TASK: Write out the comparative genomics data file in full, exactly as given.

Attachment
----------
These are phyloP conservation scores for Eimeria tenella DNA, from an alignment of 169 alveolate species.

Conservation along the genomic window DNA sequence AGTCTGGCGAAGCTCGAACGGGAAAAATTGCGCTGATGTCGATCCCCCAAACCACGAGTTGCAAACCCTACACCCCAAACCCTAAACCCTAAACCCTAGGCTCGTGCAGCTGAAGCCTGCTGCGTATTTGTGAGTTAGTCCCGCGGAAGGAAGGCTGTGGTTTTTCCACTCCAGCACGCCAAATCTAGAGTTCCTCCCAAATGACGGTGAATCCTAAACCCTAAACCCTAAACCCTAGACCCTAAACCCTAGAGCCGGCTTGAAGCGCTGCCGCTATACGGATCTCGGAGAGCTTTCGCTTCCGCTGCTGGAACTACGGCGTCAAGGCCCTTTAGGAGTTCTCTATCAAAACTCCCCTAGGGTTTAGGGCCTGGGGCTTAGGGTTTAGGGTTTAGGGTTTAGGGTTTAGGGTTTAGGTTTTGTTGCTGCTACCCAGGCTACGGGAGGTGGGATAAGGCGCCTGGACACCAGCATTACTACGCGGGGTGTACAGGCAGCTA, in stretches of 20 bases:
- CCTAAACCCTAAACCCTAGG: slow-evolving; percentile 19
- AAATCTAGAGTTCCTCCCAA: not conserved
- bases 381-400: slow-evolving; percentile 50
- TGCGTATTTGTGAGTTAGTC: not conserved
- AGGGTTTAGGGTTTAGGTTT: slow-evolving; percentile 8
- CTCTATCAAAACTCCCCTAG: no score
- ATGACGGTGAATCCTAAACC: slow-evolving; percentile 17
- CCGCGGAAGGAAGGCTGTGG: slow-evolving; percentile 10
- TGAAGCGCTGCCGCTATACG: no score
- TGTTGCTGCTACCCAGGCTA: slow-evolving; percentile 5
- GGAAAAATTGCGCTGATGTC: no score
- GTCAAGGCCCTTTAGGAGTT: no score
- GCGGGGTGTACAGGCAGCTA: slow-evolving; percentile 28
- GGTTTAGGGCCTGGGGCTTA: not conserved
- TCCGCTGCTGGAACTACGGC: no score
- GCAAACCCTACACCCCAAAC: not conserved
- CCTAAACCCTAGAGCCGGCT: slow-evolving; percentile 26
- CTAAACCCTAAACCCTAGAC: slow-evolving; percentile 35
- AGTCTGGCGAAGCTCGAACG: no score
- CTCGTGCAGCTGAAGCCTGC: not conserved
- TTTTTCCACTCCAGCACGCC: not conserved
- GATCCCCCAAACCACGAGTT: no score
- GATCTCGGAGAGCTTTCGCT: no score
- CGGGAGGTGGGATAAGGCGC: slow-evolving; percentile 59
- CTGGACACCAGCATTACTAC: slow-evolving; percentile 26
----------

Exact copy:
These are phyloP conservation scores for Eimeria tenella DNA, from an alignment of 169 alveolate species.

Conservation along the genomic window DNA sequence AGTCTGGCGAAGCTCGAACGGGAAAAATTGCGCTGATGTCGATCCCCCAAACCACGAGTTGCAAACCCTACACCCCAAACCCTAAACCCTAAACCCTAGGCTCGTGCAGCTGAAGCCTGCTGCGTATTTGTGAGTTAGTCCCGCGGAAGGAAGGCTGTGGTTTTTCCACTCCAGCACGCCAAATCTAGAGTTCCTCCCAAATGACGGTGAATCCTAAACCCTAAACCCTAAACCCTAGACCCTAAACCCTAGAGCCGGCTTGAAGCGCTGCCGCTATACGGATCTCGGAGAGCTTTCGCTTCCGCTGCTGGAACTACGGCGTCAAGGCCCTTTAGGAGTTCTCTATCAAAACTCCCCTAGGGTTTAGGGCCTGGGGCTTAGGGTTTAGGGTTTAGGGTTTAGGGTTTAGGGTTTAGGTTTTGTTGCTGCTACCCAGGCTACGGGAGGTGGGATAAGGCGCCTGGACACCAGCATTACTACGCGGGGTGTACAGGCAGCTA, in stretches of 20 bases:
- CCTAAACCCTAAACCCTAGG: slow-evolving; percentile 19
- AAATCTAGAGTTCCTCCCAA: not conserved
- bases 381-400: slow-evolving; percentile 50
- TGCGTATTTGTGAGTTAGTC: not conserved
- AGGGTTTAGGGTTTAGGTTT: slow-evolving; percentile 8
- CTCTATCAAAACTCCCCTAG: no score
- ATGACGGTGAATCCTAAACC: slow-evolving; percentile 17
- CCGCGGAAGGAAGGCTGTGG: slow-evolving; percentile 10
- TGAAGCGCTGCCGCTATACG: no score
- TGTTGCTGCTACCCAGGCTA: slow-evolving; percentile 5
- GGAAAAATTGCGCTGATGTC: no score
- GTCAAGGCCCTTTAGGAGTT: no score
- GCGGGGTGTACAGGCAGCTA: slow-evolving; percentile 28
- GGTTTAGGGCCTGGGGCTTA: not conserved
- TCCGCTGCTGGAACTACGGC: no score
- GCAAACCCTACACCCCAAAC: not conserved
- CCTAAACCCTAGAGCCGGCT: slow-evolving; percentile 26
- CTAAACCCTAAACCCTAGAC: slow-evolving; percentile 35
- AGTCTGGCGAAGCTCGAACG: no score
- CTCGTGCAGCTGAAGCCTGC: not conserved
- TTTTTCCACTCCAGCACGCC: not conserved
- GATCCCCCAAACCACGAGTT: no score
- GATCTCGGAGAGCTTTCGCT: no score
- CGGGAGGTGGGATAAGGCGC: slow-evolving; percentile 59
- CTGGACACCAGCATTACTAC: slow-evolving; percentile 26